Under Newsom's approach, the current residents and businesses of San Francisco will have to put up millions of dollars to cover the costs created by market-rate housing developers
The dumbest plan the Newsom administration has cooked up in a long time continues to make its way through City Hall. The mayor wants to defer fees for housing developers as a way to "stimulate" the economy — despite the fact that the city's own economist concluded the plan would lead to the creation of a relatively tiny number of jobs and perhaps 40 or 50 new market-rate condos over the next two years.
I didn’t attend the April 12 hearing of the Board’s city operations and neighborhood services committee about Lennar’s decision to send an armed ex-SFPD officer to a Feb. 18 community meeting at the Nation of Islam’s mosque on Third Street.
But video footage shows that it was a packed house, during which plenty of folks stated loud and clear that they thought it was a really bad and potentially dangerous idea to send an armed ex-officer into a community meeting in the Bayview.
The San Francisco Chamber of Commerce has released a voting scorecard on the supervisors -- and it's a bad joke. The Chamber says the scorecard shows who are top opponents of business in the city, the ones who don't support "job creation and government efficiency" -- two poll-tested buzzwords the Chamber will try to use in supervisorial campaigns this fall.Read more »
The lesson of political scandals from Watergate through Monicagate is that the cover-up is often worse than the original crime, and that could once again prove true with the simmering conflict over large speaking fees that CSU-Stanislaus has agreed to pay Sarah Palin, particularly given new revelations that university officials might have destroyed public documents that had been requested by Sen. Leland Yee. Read more »
I was expecting nothing but a stream of strange, awkward and amazing when I dialed up Australian singer Sia-- playing Wed/14 at the Regency Ballroom-- but her super quirky banter wouldn't be the only sound traveling the wires. Ring ring and the blondie answered with a cheery "How are you sweetie?", followed by, "How do you feel about me taking a leak while we chat?"
American journalism’s biggest awards, the Pulitzer Prizes, were awarded today and among the honorees was a nonprofit newsroom, Pro Publica, which was recognized for groundbreaking work that it did on the aftermath of Hurricane Katrina.Read more »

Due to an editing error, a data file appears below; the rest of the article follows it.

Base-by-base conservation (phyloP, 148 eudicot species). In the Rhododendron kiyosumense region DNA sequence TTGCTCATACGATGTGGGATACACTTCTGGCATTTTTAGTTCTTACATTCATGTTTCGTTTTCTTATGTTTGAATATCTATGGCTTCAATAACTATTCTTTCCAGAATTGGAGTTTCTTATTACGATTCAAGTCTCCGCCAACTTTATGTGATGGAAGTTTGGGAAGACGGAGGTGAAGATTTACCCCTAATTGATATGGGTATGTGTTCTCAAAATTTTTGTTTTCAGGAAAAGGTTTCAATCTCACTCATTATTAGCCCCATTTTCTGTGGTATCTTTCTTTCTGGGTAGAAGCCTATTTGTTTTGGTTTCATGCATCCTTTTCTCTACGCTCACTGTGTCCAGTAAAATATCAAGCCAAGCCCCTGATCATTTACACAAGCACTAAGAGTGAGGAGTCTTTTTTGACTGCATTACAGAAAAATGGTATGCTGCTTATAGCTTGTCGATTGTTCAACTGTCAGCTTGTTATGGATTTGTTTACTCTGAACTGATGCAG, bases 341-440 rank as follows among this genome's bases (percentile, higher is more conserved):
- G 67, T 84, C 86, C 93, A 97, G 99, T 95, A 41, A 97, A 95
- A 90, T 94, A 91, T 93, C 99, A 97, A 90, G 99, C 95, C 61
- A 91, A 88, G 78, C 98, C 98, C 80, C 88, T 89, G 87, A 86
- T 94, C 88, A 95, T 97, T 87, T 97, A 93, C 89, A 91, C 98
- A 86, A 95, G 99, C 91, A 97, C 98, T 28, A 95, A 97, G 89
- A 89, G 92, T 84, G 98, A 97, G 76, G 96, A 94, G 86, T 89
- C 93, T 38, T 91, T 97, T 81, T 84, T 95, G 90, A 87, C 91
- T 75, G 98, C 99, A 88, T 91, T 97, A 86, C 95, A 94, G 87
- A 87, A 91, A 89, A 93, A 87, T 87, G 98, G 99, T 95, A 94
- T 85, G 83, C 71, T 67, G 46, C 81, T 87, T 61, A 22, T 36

Curiosities, quirks, oddites, and items from around the Bay and beyond
“We offer a kind of grittiness you can’t find much anymore,” said Randy Shaw, a longtime San Francisco housing advocate and a driving force behind the idea of Tenderloin tourism. “And what is grittier than the Tenderloin?”
Now that San Francisco is going to court the tourist dollars of baby boomers descending upon the TL in search of reawakening the pleasure centers of their youth – the music! the drugs! the picturesque squalor! – perhaps City Hall should also consider starting up tourism franchises in other "gritty" parts of the city?
“Poetry’s made a big difference in my life. It’s allowed me to express myself in ways that I never would have been able to,” says Erica McMath Sheppard, 17, one the winners of Sat/3’s Youth Speaks Teen Poetry Slam at the Warfield Theater.Read more »
President Obama is coming to California to help raise money for Sen. Barbara Boxer, who already has more than $8 million on hand. The president has to do this; Boxer's seat is critical to the Democrats hopes for hanging on to a majority in the Senate,and Obama will pull out all the stops in this fall's campaign to help Dems in tough races.Read more »
Dick Meister, formerly labor editor of the SF Chronicle and KQED-TV Newsroom, has covered labor and politics for a half century. Contact him through his website www.dickmeister.com
Although the global recession has had a serious impact on working men and women alike, two new reports make clear that women in the United States and throughout the world have suffered most because of long-standing discrimination. Read more »
Paul Addis is a playwright and performance artist best known for prematurely igniting Burning Man's eponymous central effigy during a Monday night lunar eclipse at the event in 2007, a crime for which he served two years in a Nevada prison. He was recently released and returned to San Francisco, where his new one-man show debuts at The Dark Room on April 30.